Early Motion Practice in State Court Resolves Private Aircraft Crash Lawsuit
Where we started: The case involved a single-engine aircraft crash that killed both the pilot and his passenger. The resulting multi-defendant litigation comprised two separate cases and included wrongful death and survival claims brought by the surviving family members who sought actual and punitive damages in excess of $100 million.
Our strategy – plus more: McGlinchey filed several motions to dismiss the separately filed lawsuits. In the first set of cases, we filed a motion to dismiss based on (1) lack of personal jurisdiction over the airplane manufacturer and, alternatively, (2) insufficient process because the plaintiffs did not serve the manufacturer within the required 120 days (even after they requested four separate extensions for service). In the second set of cases, we likewise filed two motions to dismiss – one based on lack of personal jurisdiction and one based on improper claim splitting, multiple wrongful death actions, and the statute of limitations. The first cases were dismissed without prejudice to refiling and the second set was dismissed with prejudice. The cases were not refiled and no appeal was taken.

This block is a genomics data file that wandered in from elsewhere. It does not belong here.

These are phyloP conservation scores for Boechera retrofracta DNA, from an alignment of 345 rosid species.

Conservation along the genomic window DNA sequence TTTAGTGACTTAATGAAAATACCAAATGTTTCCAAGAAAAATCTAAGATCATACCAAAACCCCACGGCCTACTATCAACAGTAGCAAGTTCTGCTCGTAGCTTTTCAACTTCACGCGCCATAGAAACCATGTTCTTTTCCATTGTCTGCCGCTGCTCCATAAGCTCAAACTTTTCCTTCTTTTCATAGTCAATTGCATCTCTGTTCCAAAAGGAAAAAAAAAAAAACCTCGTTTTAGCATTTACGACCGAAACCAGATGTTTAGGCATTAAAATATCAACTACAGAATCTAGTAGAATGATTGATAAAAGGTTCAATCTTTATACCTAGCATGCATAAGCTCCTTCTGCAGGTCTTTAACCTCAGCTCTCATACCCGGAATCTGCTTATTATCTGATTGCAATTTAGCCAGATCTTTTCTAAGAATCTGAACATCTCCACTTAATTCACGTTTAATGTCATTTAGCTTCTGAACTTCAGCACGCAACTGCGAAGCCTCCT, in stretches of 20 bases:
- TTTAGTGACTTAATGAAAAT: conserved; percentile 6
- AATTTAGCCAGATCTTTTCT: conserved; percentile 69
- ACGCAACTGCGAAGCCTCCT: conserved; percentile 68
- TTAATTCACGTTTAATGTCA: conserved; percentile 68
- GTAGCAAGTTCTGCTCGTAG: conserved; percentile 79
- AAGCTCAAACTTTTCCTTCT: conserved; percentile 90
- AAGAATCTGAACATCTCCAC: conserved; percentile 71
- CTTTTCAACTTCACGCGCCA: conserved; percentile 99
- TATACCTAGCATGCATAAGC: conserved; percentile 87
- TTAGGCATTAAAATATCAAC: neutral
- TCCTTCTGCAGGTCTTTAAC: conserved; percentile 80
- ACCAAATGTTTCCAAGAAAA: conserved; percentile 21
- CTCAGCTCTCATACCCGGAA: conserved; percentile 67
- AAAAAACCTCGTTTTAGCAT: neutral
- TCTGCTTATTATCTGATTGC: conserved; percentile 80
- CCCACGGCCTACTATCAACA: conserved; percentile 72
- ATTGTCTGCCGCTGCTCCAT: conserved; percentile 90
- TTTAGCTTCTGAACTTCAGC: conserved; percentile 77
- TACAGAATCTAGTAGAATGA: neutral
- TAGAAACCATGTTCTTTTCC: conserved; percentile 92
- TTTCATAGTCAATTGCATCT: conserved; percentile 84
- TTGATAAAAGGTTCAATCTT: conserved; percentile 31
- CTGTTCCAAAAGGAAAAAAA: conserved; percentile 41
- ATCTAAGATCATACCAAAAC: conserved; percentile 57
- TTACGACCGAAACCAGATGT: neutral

Upshot: A close examination of state court rules gave the client procedural and substantive defenses that were argued early in the case. The entire litigation surrounding the crash was dismissed even before discovery could begin. This early dismissal resulted in huge cost savings to the client in lawyer and expert fees.